Gambia Country Report
Strike action in Gambia remains rare, with little sign that unions have stepped up activity after the repression of the Yahya Jammeh dictatorship, when any form of organised protest was usually met with brutal treatment. The private sector is relatively small, in any case, and most labour unrest is likely to continue to be characterised by short-lived stoppages carried out by public-sector professionals such as doctors, lecturers, and teachers. Corruption levels have fallen significantly from the kleptocratic Jammeh era, although influence peddling and demands for facilitation payments from senior office holders are starting to reappear. At lower levels, though, there is little evidence of an ingrained culture of graft.
The ECOMIG peacekeeping force in Gambia had its mandate extended in August 2019 to March 2020 by the Economic Community of West African States. Concerns remain over the admittedly waning possibility of hostile elements of the Gambian security forces conspiring with exiled high-ranking former officials. President Barrow had asked in January 2018 for the ECOMIG contingent to be doubled to 1,000 after previously being phased down. Only in September 2018 did Gambian soldiers take over responsibility for guarding the president when a group of 200 returned from training in Senegal. The risk of kidnap, sporadic armed attacks, and robbery by Casamance rebels along southern highways is diminishing further.
Crime levels in Gambia have been relatively low historically, with the most common problems remaining petty theft and minor assaults in crowded places and tourist-frequented areas, including beaches. The security forces have maintained a firm control on the civilian population in a country where weapons do not circulate freely, although a shop owner was shot dead by robbers on New Year's Eve 2017. Gambia is increasingly becoming a transit country for money laundering and trafficking in arms, drugs, diamonds, and stolen goods. Gambia is not a signatory to the UN International Convention for the Suppression of the Financing of Terrorism and the UN Convention against Corruption.
A court sentenced seven soldiers to nine years in prison on 27 May 2019 for a 2017 plot attempting to overthrow newly installed President Adama Barrow. The chance of another plot getting off the ground has since diminished significantly as Barrow secures his rule. Many Jammeh-era loyalists remain in the military, intelligence, and police services. However, the likelihood of their being driven to take up arms has further reduced with the government's confirmation in August 2019 that it would not prosecute three notorious members of the Jungulars paramilitary group despite intense public pressure. They had confessed at truth and reconciliation hearings to carrying out assassinations under Jammeh's orders.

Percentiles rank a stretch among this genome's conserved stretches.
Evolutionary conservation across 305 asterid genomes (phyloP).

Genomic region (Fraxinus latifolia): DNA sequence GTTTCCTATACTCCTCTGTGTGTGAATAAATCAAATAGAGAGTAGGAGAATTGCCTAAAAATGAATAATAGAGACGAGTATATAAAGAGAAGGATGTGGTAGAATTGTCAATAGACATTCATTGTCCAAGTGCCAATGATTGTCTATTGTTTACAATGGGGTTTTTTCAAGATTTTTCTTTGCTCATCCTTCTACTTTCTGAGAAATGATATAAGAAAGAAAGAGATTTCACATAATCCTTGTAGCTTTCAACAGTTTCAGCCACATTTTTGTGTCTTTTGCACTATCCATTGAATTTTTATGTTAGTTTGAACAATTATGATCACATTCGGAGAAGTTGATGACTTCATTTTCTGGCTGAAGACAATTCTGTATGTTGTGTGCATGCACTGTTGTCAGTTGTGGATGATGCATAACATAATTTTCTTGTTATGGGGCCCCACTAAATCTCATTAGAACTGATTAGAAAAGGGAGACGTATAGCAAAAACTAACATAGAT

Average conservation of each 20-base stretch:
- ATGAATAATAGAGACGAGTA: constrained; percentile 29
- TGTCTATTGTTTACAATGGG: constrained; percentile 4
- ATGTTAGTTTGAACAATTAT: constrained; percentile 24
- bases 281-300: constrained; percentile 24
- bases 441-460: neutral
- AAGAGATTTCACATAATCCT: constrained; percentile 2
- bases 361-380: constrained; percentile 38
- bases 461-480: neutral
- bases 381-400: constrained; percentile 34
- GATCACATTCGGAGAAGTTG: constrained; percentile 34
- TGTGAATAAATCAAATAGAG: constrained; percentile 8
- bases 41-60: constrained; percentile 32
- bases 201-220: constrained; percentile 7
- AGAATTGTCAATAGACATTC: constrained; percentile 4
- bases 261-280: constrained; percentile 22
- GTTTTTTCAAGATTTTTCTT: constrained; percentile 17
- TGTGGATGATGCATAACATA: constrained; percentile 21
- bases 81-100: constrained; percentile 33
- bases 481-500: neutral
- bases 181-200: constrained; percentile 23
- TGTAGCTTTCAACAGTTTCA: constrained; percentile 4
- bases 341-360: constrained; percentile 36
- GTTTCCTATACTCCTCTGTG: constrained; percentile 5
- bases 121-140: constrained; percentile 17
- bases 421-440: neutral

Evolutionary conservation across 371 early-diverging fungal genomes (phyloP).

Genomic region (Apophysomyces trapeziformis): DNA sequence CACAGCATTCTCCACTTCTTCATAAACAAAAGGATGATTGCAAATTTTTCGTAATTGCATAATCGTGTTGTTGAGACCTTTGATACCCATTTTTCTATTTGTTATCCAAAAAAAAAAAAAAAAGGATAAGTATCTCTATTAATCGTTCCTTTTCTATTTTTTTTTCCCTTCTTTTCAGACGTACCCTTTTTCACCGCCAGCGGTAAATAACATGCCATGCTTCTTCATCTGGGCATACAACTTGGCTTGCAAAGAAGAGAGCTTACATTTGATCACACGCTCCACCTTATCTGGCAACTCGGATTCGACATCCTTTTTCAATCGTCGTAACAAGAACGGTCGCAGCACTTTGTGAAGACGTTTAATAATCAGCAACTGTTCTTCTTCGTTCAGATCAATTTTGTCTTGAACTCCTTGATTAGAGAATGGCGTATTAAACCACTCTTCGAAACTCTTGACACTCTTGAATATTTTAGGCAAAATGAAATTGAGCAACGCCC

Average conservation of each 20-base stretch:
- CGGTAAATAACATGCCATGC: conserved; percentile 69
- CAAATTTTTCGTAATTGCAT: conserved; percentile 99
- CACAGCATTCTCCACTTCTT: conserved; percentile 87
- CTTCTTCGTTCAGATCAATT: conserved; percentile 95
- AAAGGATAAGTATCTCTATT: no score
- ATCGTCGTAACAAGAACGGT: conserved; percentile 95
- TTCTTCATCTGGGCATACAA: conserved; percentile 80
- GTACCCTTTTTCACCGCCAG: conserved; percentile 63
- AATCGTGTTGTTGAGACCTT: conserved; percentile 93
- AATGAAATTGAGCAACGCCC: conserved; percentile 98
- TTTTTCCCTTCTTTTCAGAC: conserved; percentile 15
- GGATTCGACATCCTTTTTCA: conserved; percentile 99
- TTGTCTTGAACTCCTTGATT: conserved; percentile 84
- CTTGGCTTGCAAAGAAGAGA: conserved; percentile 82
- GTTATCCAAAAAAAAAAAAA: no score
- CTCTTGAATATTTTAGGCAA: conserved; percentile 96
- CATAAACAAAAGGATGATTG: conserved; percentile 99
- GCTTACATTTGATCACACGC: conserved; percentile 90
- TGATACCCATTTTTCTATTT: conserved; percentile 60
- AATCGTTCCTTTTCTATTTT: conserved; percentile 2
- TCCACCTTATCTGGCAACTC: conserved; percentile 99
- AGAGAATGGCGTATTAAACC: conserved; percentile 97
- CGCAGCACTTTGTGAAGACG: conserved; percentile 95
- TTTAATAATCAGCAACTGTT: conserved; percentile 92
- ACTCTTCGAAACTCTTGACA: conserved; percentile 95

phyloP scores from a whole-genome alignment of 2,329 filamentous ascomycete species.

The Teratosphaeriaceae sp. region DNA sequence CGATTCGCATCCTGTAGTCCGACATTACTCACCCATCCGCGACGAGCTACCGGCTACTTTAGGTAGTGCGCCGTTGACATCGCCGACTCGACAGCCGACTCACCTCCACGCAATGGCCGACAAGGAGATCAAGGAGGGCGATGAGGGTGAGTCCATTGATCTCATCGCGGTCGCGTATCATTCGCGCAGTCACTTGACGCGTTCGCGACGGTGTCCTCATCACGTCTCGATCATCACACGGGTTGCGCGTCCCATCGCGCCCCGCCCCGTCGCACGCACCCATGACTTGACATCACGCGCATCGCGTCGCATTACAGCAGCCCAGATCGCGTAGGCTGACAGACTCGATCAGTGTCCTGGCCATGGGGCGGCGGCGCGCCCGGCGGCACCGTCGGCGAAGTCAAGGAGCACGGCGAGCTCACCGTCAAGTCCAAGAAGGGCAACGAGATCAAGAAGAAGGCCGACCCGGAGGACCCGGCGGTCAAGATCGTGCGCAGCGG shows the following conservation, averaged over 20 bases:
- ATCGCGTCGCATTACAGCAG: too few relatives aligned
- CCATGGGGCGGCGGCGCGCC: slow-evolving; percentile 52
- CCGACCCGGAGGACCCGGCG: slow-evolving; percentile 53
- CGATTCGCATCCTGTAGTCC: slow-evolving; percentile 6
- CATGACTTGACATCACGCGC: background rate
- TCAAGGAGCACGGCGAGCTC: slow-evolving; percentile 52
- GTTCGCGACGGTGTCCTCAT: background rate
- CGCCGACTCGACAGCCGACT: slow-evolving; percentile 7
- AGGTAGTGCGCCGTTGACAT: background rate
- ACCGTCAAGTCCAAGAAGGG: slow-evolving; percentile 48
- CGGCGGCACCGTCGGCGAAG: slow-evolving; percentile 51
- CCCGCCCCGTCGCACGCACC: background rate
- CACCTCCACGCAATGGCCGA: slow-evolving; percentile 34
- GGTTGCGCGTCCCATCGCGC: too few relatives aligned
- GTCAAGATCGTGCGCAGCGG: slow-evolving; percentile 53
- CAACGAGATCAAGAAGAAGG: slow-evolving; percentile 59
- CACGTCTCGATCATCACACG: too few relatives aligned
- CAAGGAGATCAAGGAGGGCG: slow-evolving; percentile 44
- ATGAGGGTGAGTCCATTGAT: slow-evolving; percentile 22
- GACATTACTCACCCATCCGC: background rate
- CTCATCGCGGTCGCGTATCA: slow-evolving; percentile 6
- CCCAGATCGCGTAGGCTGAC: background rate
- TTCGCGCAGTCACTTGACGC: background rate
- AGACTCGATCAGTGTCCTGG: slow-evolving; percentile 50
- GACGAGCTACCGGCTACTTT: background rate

Vaccinations required to enter the country
Proof of vaccination against yellow fever is required if traveling from a country with risk of yellow fever transmission and over nine months of age.
Hepatitis A: A vaccine is available for anyone over one year of age. The vaccine may not be effective for certain people, e.g. those born before 1945 and who lived as a child in a developing country and/or have a past history of jaundice (icterus). These people can instead get a shot of immune globulin (IG) to boost their immunity against the disease.
Hepatitis B: A vaccine is available for children at least two months old.
Diphtheria-Tetanus-Polio: A booster shot should be administered if necessary (once every ten years).
Typhoid Fever: If your travels take you to regions with poor sanitary conditions (for children two years old and up).
Rabies: For prolonged stays in an isolated region (for children from when they can walk).
Meningococcal Meningitis: For prolonged stays, or in case your travels will put you in close contact with a local population affected by an epidemic of the disease (for children over the age of two years).
Malaria: Recommended preventive medication - mefloquine (sometimes marketed as Lariam) or doxycycline (sometimes marketed as Vibramycin).
For Children: All standard childhood immunizations should be up-to-date. In the case of a long stay, the BCG vaccine is recommended for children over one month and the MMR (measles-mumps-rubella) vaccine for children over nine months.
Gambia's climate is subtropical and the country experiences two seasons. During the dry season (October to June), the Harmattan, a dry and dusty trade wind from the Sahara, often blows across the country between December to February. The rainy season lasts from July until November and often brings with it torrential rains and tornados. Temperatures are constant and high throughout the year and conditions are often sunny.
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